Education for All – I am a Published TEDx Speaker

Education for All - I am a Published TEDx Speaker | Adebisi Adebowale

“Never doubt that a small group of thoughtful, concerned citizens can change the world. Indeed it is the only thing that ever has.” – Margaret Mead

Expected time to read and watch TEDx talk: 13 minutes

Just like that – it is done. I have given my first TEDx talk in Wilmington, Delaware during the 7th Annual Conference. I felt like I blinked and it was over. It was a “long” journey there that culminated in 7.5 minutes of a talk.

I first applied to give a TEDx talk back in 2016 when I thought I was ready. But as time and chance happens, I now know that I actually was not. The message I initially applied with was for a different aspect of my career in the business technology industry; it was a good idea, but not the [best] idea that was worth spreading for or by me.

When I submitted my application for TEDxEducation earlier this year, I honestly thought it would be an “easier” decision for the team and I would be a shoo-in considering I am a college and scholarship and the higher education area is my field. Once again, nothing came of it.

A few months later and a third time around, I submitted my credentials, but absolutely did not think anything of it. I literally just submitted paperwork the team asked of me. A couple of short weeks later, I received my official invitation for the 7th Annual TEDxWilmington Conference and was flabbergasted to say the least.

Education for All - I am a Published TEDx Speaker | Adebisi Adebowale

It’s not that I did not believe I could get the invitation to speak on the TEDx stage; it was more of a surprise that the time had finally come. For the next few weeks following my invite, I spent time crafting my talk to ensure I would tell the audience the importance of promoting the right type of education for students based on their individual needs. With feedback from the TEDx coaching team and my sisters, I completely threw out my first draft and wrote my entire talk again. I initially had 5 minutes to deliver my message, but when I received all the great constructive criticism and finally got my flow, I knew I had just a tad bit more to say, so I requested more time to tell my story. What I didn’t realize was that in the last “rehearsal” video I had to send to the coaching team, they wanted to see it how I would deliver my talk – which meant without notes, cue cards, nada. I now had less time than I “thought” I had to memorize my entirely new talk. I took the next 12 hours to get it all in my head because I absolutely could not miss my deadline. Let me just say – I have not had to pull that type of all-nighter since college having to memorize information to deliver it the very next day – but I did it!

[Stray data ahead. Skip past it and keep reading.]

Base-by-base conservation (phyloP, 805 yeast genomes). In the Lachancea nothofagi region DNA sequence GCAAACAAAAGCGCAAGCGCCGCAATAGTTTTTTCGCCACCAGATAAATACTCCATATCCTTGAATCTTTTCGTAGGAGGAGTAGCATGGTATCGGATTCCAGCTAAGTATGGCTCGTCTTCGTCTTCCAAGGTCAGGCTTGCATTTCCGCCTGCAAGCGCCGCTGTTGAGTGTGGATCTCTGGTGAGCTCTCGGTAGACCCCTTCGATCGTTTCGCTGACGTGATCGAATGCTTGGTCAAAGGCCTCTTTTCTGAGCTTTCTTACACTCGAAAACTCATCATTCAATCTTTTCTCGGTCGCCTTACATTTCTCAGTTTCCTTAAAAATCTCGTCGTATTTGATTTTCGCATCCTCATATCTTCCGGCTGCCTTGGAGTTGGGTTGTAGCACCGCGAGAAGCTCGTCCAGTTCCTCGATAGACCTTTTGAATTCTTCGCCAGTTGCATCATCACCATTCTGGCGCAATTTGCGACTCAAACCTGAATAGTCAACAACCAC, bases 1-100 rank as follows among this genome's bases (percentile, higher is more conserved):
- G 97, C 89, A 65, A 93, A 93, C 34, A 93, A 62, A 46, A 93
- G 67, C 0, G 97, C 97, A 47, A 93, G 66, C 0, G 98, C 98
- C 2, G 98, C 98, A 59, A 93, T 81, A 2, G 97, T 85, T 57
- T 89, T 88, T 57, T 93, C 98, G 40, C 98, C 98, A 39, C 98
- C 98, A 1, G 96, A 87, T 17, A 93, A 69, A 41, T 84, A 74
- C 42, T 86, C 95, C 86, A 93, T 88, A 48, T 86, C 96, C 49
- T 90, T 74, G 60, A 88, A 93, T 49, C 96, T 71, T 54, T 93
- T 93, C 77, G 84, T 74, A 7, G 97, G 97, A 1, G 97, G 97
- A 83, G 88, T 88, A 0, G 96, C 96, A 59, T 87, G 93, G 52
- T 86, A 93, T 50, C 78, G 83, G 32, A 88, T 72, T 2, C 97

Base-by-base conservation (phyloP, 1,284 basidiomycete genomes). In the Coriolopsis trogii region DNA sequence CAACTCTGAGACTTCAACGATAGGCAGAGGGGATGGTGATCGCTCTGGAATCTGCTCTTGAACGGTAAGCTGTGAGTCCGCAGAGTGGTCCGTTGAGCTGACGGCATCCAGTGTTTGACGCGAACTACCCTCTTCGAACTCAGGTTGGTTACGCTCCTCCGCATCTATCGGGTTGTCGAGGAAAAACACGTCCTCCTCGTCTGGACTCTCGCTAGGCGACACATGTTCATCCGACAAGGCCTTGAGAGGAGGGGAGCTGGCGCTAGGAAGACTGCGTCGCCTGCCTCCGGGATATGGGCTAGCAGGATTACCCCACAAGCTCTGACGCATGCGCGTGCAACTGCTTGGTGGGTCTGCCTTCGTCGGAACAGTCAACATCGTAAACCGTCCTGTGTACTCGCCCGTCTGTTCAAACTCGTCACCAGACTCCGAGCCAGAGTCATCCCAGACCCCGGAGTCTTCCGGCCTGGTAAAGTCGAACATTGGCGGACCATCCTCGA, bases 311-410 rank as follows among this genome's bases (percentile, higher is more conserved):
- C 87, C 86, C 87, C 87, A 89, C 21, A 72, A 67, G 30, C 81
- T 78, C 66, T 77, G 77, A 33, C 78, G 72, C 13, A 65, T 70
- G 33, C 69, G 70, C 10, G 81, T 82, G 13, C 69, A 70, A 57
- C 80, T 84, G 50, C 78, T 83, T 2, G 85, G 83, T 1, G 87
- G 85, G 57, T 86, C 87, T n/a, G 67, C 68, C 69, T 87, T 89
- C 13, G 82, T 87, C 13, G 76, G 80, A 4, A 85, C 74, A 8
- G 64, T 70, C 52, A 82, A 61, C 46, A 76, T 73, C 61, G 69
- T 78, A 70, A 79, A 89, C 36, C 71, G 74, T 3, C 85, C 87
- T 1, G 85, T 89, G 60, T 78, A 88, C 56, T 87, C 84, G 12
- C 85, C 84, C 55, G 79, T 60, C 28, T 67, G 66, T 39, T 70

After I submitted my final video, I practiced my talk in front of my family (my biggest critics!) countless times (they probably know it as well as I do, haha) and tweaked delivery here and there to guarantee my optimal delivery of what was a well curated talk. The discipline the TEDxWilmington team has instilled into their (past and present) speaker team is evident from the delivery of the speakers’ messages during their events. From the deadlines to the drafts to the videos, there was a step-by-step guide perfectly implemented by the team behind the scenes to keep us in check and ready for our show time. TEDxWilmington brought speakers from all over the world together to create an experience for us to cherish and hold onto in our respective lives, businesses, and careers; it has also brought together people in friendship for time to come. I am beyond super grateful this was my first TEDx talk. The bar (and my expectations) has been set high by TEDxWilmington for teams I will work with in the future.

Because I loved my introduction so much as well, I thought to include it here for you on my Instagram page. Such sweet kind words I truly appreciate from my host.

So without further ado, here’s my TEDx talk I gave on September 27, 2018 during TEDxWilmington’s 7th Annual Conference – Now What? (Click the picture.) Tell me what you think about it, like, comment, and share.

 

I wanted to make sure I looked like the black woman I am during my talk: big hair, full bright lips (I wore an orange lip during my talk), and of course my Anakra print dress in my Upliftology™ brand color – orange. I contacted one of my first tailors whom I just adore – Kenia Nunez – who knows my body like no other to make my dress, and she said yes without hesitation. Here you have this amazing little number which I totally love.

Education for All - I am a Published TEDx Speaker | Adebisi Adebowale

 

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